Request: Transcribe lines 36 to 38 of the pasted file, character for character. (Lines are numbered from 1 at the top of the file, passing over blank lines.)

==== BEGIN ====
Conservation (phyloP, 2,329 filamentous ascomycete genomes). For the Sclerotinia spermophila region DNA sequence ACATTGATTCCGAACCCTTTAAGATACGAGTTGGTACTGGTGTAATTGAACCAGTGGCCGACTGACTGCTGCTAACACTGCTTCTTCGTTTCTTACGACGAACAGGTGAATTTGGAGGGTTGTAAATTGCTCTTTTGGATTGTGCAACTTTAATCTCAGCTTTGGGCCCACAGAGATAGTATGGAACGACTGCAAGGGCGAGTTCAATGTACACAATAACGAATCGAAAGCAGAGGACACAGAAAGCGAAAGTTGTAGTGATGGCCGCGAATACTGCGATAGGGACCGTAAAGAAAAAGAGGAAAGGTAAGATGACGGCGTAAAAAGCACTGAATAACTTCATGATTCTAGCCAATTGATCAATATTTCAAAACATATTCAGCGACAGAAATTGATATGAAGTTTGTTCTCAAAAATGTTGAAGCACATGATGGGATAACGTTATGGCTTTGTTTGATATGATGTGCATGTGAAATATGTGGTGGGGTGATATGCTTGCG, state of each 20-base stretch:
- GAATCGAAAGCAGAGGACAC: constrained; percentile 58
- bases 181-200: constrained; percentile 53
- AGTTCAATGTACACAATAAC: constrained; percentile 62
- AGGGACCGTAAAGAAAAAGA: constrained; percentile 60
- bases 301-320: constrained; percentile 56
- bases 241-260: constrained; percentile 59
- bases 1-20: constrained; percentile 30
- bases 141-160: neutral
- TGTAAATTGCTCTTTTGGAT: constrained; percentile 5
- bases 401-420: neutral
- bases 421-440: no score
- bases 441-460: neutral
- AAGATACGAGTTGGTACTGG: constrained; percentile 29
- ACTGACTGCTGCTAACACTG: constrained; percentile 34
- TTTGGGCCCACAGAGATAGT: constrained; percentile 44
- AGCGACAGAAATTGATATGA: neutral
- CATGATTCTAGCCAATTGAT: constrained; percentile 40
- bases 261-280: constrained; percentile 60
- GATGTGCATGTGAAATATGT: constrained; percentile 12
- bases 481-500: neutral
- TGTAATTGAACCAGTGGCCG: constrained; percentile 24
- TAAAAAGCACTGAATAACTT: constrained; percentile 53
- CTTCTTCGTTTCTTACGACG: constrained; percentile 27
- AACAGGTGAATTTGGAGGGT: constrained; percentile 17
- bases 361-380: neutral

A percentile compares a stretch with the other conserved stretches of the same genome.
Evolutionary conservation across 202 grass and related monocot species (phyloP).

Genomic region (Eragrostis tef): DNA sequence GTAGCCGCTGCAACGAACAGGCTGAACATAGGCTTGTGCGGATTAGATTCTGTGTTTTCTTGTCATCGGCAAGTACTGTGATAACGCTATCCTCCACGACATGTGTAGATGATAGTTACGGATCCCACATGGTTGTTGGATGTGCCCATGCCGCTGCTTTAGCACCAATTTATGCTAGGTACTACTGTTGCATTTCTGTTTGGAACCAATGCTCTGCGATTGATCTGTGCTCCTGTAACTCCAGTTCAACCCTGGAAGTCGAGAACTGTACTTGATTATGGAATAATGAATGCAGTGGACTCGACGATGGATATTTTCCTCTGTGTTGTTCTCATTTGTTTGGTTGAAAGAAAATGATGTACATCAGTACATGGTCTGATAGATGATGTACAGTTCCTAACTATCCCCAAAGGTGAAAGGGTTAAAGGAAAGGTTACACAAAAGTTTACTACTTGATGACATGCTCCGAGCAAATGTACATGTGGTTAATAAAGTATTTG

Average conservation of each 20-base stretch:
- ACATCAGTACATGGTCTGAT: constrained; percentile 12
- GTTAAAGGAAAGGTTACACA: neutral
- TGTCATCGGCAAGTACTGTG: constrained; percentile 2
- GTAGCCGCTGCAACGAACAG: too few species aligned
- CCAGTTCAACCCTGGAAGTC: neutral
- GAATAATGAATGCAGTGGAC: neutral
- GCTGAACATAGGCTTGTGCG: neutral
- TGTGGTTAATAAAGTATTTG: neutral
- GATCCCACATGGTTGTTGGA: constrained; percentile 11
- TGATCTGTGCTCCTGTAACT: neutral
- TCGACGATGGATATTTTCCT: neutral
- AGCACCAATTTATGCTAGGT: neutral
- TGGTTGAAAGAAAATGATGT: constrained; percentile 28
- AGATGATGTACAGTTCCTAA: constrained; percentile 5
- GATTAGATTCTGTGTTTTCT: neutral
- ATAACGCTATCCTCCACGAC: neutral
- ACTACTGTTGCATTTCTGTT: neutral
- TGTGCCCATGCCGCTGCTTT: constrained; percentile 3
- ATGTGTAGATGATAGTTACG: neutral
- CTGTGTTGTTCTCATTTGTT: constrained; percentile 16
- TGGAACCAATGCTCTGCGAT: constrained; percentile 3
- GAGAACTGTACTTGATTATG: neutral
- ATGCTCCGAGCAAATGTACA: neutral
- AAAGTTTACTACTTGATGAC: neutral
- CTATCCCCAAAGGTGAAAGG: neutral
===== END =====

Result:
- GAATAATGAATGCAGTGGAC: neutral
- GCTGAACATAGGCTTGTGCG: neutral
- TGTGGTTAATAAAGTATTTG: neutral